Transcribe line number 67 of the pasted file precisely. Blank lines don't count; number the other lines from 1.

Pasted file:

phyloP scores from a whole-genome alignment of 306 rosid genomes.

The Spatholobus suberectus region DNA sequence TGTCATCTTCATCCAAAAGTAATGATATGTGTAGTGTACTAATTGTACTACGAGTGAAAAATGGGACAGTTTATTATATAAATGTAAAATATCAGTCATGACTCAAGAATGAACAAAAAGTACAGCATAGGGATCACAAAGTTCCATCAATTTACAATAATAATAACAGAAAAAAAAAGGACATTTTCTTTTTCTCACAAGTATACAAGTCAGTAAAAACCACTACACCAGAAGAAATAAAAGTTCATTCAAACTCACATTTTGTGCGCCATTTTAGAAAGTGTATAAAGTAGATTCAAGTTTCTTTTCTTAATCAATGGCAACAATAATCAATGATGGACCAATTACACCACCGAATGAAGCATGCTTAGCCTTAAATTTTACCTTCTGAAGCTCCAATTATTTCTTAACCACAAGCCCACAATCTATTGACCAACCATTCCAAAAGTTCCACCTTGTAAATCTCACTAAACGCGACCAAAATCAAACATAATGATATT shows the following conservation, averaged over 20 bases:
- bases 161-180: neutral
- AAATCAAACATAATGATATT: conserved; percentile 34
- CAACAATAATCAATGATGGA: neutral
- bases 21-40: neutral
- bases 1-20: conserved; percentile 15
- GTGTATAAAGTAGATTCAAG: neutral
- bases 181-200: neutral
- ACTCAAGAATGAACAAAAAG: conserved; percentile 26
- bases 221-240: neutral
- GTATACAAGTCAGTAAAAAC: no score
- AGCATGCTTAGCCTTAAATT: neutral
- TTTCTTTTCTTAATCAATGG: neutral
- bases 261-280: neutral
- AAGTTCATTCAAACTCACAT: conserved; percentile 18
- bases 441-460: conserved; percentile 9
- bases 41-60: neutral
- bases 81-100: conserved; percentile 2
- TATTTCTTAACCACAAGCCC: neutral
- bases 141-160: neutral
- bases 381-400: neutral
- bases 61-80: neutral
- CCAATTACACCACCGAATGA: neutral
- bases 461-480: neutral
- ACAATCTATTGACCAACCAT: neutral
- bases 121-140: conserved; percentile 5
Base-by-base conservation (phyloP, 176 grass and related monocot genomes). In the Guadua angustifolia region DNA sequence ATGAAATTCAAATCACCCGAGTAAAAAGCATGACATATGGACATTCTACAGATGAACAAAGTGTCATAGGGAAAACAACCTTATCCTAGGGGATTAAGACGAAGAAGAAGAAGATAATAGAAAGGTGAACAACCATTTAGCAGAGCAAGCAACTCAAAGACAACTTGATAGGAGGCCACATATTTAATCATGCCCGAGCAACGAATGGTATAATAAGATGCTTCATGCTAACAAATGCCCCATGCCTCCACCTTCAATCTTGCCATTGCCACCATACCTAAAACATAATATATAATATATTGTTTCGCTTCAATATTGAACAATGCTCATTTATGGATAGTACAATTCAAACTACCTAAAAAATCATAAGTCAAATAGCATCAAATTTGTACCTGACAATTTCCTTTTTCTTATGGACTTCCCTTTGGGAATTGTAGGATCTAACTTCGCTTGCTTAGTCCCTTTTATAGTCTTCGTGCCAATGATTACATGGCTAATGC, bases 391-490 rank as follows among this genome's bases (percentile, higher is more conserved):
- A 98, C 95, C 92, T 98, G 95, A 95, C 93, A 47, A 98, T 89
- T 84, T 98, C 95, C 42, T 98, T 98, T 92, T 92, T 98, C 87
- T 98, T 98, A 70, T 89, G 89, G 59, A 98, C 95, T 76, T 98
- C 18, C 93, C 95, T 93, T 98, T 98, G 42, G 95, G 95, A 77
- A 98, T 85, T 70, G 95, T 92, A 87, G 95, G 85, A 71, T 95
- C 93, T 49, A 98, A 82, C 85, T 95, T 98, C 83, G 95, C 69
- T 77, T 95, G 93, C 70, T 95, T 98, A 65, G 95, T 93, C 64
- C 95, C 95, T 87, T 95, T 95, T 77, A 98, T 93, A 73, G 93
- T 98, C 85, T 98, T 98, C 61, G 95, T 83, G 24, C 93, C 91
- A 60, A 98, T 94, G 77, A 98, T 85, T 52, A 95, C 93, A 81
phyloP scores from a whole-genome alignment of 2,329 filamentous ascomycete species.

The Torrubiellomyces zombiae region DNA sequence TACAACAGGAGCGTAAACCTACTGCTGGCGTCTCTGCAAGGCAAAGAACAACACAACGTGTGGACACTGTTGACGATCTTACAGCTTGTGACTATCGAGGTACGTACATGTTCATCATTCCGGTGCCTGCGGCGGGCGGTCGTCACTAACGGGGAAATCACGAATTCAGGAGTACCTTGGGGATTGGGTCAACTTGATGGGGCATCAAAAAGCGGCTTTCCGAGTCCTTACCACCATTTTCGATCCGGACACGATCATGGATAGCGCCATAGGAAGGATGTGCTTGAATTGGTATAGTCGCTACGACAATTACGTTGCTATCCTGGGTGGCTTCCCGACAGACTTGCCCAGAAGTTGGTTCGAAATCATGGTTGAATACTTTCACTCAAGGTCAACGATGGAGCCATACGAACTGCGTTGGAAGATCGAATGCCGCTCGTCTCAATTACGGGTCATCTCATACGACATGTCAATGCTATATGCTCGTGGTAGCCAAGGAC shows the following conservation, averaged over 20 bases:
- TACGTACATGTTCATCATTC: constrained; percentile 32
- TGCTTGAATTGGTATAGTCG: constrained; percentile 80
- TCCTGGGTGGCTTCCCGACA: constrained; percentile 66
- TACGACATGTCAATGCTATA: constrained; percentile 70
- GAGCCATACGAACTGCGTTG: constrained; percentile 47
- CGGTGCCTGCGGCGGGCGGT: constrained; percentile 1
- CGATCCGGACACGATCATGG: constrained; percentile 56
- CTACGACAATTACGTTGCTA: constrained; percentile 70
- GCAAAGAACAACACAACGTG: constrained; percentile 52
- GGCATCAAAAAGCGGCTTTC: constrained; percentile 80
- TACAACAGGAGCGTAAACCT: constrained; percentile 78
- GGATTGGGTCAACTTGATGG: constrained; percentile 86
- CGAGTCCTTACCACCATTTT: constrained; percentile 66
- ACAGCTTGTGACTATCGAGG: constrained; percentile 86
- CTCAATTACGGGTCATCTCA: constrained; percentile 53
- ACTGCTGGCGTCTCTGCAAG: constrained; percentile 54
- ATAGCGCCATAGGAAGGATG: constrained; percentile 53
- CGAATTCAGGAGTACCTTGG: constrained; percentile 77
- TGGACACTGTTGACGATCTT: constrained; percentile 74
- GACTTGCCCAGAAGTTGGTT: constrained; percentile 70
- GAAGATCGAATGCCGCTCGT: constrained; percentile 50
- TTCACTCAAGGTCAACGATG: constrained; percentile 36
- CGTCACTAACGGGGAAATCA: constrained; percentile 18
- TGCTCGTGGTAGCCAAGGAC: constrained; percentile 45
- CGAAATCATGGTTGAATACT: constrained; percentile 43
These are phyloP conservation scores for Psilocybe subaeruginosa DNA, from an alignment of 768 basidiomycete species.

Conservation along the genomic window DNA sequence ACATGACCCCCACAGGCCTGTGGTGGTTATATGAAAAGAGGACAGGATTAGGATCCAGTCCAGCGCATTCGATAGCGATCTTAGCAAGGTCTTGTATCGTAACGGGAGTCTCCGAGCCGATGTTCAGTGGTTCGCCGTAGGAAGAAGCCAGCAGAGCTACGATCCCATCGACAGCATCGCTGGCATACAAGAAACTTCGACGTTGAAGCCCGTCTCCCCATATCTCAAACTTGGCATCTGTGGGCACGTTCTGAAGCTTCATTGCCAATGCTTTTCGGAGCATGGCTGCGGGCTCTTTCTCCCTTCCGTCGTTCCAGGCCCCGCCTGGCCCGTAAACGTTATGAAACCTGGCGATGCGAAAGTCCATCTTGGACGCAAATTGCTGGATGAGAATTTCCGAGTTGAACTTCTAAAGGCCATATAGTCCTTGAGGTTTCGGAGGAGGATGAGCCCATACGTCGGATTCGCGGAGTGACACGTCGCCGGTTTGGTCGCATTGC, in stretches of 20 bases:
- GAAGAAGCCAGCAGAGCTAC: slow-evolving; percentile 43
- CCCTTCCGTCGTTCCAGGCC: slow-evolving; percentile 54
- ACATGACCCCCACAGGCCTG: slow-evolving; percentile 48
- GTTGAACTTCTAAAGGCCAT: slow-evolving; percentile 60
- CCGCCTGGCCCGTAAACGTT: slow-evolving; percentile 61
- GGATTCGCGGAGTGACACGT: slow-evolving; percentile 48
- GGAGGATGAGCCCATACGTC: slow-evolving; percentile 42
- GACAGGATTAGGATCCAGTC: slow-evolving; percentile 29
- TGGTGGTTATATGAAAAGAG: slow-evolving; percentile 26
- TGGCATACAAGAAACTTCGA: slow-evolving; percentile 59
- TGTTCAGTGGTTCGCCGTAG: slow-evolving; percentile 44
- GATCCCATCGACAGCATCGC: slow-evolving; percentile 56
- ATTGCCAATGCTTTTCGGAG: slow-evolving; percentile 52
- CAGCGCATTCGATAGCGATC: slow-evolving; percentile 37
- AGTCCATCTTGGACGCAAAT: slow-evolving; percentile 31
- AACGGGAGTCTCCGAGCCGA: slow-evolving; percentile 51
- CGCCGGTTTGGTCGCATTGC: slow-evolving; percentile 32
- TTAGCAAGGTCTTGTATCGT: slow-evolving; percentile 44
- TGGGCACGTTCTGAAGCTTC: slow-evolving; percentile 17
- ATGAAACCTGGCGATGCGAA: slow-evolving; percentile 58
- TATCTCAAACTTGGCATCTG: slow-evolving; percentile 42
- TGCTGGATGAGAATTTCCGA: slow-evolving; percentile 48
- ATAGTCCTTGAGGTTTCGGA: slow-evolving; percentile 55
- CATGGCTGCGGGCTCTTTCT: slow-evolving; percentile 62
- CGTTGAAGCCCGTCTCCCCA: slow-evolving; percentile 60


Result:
Conservation along the genomic window DNA sequence ACATGACCCCCACAGGCCTGTGGTGGTTATATGAAAAGAGGACAGGATTAGGATCCAGTCCAGCGCATTCGATAGCGATCTTAGCAAGGTCTTGTATCGTAACGGGAGTCTCCGAGCCGATGTTCAGTGGTTCGCCGTAGGAAGAAGCCAGCAGAGCTACGATCCCATCGACAGCATCGCTGGCATACAAGAAACTTCGACGTTGAAGCCCGTCTCCCCATATCTCAAACTTGGCATCTGTGGGCACGTTCTGAAGCTTCATTGCCAATGCTTTTCGGAGCATGGCTGCGGGCTCTTTCTCCCTTCCGTCGTTCCAGGCCCCGCCTGGCCCGTAAACGTTATGAAACCTGGCGATGCGAAAGTCCATCTTGGACGCAAATTGCTGGATGAGAATTTCCGAGTTGAACTTCTAAAGGCCATATAGTCCTTGAGGTTTCGGAGGAGGATGAGCCCATACGTCGGATTCGCGGAGTGACACGTCGCCGGTTTGGTCGCATTGC, in stretches of 20 bases: